Unfortunately for fans of Syfy’s Alphas, the network has pulled the plug on the drama series after two seasons.
“Syfy has decided not to renew Alphas for a third season,” the network said in a statement to Hollywood.com. “We’ve been proud to present this entertaining, high-quality series for two seasons and to work with an incredible ensemble of talented actors, producers and creatives as well as our partners at BermanBraun Television. We’d like to thank the show’s dedicated regular viewers for their tremendous support.”
Alphas was about a team of ordinary people with extraordinary and unusual mental skills (i.e. superpowers). The show’s stars Warren Christie, Ryan Cartwright, Laura Mennell, and Azita Ghanizada expressed their disappointment with the cancellation via Twitter.
Unfortunately #Alphas is cancelled :(— Ryan Cartwright (@RyanCartwright) January 17, 2013
Like my buddy @ryancartwright has reported, unfortunately #Alphas has been cancelled. Thanks for tuning in the last couple of years!!— Warren Christie (@HWarrenChristie) January 17, 2013
Thanks for all your love for the past couple of years...Sad to say @alphas won't be coming back.Will miss our lovely crew and cast.— Laura Mennell (@L_Mennell) January 17, 2013
Sad to say that ALPHAS will not be returning. What an honor to get to play Rachel for 2years & to work w/ & for the MOST AMAZING PEOPLE EVER— Azita Ghanizada(@AzitaGhanizada) January 17, 2013
[Photo Credit: Russ Martin/SyFy]
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SyFy's new show Alphas comes out this summer and it's another one of those shows where each character discovers an interesting talent that they didn't know they had before, kind of like Heroes. Or X-Men. Or, well, a lot of other stuff. It's okay though, because the creative team behind Alphas is actually pretty stunning. Developed for television by Zak Penn (writer of X2, X-Men: Last Stand, The Incredible Hulk) and Michael Karnow, it's directed by Jack Bender (Lost) and stars Academy Award-nominee David Strathairn, Warren Christie, Malik Yoba, Laura Mennell, Ryan Cartwright and Azita Ghanizada. But enough of this blabber, check out the sneak peek video. Alphas premieres on July 11 at 10/9c.
WHAT’S IT ABOUT?
Set in 1985 in an alternate universe the U.S. is in bad shape. Nixon is running for his third term (!) war is about to break out with the Russians and superheroes have become outcasts in a world so complicated even THEY can’t get enthusiastic about saving it. When one of them a former member of the Watchmen named The Comedian is sent hurtling to his death by an unknown intruder in his apartment it brings his former associates forced into retirement back together (sort of) to help solve this geek-laden whodunit. Among them are Rorschach a sociopath whose face is concealed by a mask that changes patterns with his moods (hence the name); Dan a gadget nerd who used to soar as Nite Owl but now is rendered impotent in every way imaginable; Adrian who lives off merchandising his glory days as “genius” Oxymandias; Laurie aka Silk Spectre II still living in the shadow of her faded superhero mom the aging Sally aka the original Silk Spectre; and above all else Jon Osterman who as the result of a government accident has morphed into the physically imposing almost always naked and very blue demigod named Dr. Manhattan. He eventually leads a life in exile on Mars.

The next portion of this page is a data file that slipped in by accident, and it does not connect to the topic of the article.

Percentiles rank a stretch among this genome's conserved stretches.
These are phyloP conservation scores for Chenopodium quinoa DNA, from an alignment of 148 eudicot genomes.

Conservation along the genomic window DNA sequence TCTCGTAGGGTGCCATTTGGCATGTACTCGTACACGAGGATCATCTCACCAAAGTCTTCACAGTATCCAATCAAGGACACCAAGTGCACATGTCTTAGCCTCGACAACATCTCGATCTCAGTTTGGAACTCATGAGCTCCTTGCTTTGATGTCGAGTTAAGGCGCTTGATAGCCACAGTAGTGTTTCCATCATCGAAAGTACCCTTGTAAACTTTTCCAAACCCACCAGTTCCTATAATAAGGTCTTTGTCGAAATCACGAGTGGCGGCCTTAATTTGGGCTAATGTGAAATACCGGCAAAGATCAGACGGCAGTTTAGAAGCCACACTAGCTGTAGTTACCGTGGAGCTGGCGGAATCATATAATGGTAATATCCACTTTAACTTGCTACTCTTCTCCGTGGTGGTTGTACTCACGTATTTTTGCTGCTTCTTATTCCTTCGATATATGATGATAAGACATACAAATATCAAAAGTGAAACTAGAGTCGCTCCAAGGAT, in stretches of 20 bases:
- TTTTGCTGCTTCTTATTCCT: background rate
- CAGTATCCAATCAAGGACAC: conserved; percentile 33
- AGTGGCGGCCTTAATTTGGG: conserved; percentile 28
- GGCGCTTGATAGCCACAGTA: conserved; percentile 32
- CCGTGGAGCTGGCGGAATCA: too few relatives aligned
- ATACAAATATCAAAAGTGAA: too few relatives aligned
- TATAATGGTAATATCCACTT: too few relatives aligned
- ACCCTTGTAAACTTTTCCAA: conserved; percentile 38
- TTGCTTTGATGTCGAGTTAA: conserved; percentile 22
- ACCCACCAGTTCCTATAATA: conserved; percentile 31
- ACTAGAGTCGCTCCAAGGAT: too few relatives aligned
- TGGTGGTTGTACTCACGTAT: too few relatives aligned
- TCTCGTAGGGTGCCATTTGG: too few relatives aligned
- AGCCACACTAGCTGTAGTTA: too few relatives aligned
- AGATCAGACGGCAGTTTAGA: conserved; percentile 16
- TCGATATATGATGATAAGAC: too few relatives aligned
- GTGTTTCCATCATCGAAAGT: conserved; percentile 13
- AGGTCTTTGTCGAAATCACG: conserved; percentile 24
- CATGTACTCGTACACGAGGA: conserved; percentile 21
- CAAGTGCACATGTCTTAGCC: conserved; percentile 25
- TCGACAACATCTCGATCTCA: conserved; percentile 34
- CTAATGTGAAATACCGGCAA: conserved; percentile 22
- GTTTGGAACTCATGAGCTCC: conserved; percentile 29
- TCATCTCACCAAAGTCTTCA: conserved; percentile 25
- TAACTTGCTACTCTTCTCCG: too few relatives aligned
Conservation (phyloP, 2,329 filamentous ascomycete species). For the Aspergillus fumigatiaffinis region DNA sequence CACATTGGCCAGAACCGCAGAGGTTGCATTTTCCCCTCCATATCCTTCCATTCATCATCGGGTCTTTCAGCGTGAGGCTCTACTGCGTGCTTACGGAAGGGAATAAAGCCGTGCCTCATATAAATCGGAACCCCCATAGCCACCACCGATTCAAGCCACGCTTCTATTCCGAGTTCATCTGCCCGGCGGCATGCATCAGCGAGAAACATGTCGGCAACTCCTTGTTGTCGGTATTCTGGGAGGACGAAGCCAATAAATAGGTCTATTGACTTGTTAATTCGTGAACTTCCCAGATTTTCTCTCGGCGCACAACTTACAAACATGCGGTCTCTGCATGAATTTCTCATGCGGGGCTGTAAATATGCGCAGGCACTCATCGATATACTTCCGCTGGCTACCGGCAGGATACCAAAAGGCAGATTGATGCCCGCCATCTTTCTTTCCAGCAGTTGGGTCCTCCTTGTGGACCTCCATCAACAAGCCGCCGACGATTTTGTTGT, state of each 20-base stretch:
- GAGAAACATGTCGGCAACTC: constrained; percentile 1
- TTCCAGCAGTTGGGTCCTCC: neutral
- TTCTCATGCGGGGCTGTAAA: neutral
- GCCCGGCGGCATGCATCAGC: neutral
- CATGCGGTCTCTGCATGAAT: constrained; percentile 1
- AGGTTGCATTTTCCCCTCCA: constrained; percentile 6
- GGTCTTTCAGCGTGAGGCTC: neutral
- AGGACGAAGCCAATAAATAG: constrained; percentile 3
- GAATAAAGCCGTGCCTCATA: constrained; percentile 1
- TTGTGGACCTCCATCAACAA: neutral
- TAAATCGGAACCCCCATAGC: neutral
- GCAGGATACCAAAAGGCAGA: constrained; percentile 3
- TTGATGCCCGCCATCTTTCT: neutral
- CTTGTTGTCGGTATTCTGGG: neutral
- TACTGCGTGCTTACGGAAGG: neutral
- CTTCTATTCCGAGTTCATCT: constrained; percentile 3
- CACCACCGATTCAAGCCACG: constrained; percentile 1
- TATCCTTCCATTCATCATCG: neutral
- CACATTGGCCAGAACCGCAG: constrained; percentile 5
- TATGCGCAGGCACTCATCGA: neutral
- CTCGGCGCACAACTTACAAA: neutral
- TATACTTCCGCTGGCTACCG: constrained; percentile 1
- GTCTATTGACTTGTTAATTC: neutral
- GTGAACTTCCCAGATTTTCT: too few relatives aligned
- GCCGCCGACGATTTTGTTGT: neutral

WHO’S IN IT?
Although the busy visual landscape and CGI nature of this sprawling comic book epic doesn’t usually lend itself to memorable acting turns this well-chosen cast acquits themselves nicely particularly Jackie Earle Haley (Little Children) who manages to embody Rorschach with a Bogart-like noirish flavor. Haley’s Little Children co-star Patrick Wilson gives a quirky turn as Dan Dreiberg who longs to relive his Nite Owl days but seems stuck in a life cycle that has him spiraling downward into mediocrity. Jeffrey Dean Morgan (Grey's Anatomy) also does a convincingly chilling job as The Comedian a man with very little morals and even less patience. Matthew Goode (Match Point) as the ego-driven Adrian doesn’t make much of an impression. Neither does Malin Akerman (The Heartbreak Kid) as Laurie who is pretty to look at but has some of the worst dialogue. As her mother however Carla Gugino succinctly portrays a woman who has seen better days. Billy Crudup has a few touching moments as Osterman but is mostly upstaged by his alter-ego Dr. Manhattan whose ripped physique and superhero powers steal the show. A lot of guys will want to sign up for this kind of CGI makeover.
Director Zack Snyder has taken Alan Moore’s revered “un-filmable” graphic novel and given it a movie life that crackles onscreen. Snyder is the real star of this show who first proved with 300 and now here that he is a cinematic visionary in a class by himself. Watchmen’s effects work is top of the line dazzling.
Snyder is almost too reverential to his source material. The movie is so loaded with plot and individual storylines that at 160 minutes it tends to put your senses on overload. A little less would have gone a long way but still Watchmen is like no comic book movie you have ever seen – and that’s a very good thing.
It has to be the opening sequence in which a fairly powerful intruder beats the whaley out of The Comedian and sends him flying through his high-rise apartment's plate glass window to his untimely demise on the New York pavement below. Gets the blood pumping right away.
After Rorschach has been arrested and thrown in jail he is confronted by all the villains he has put behind bars who all want a piece of him. But he tells them "You think I'm locked up with you but it's YOU who are locked up with ME!" Oh if they only knew.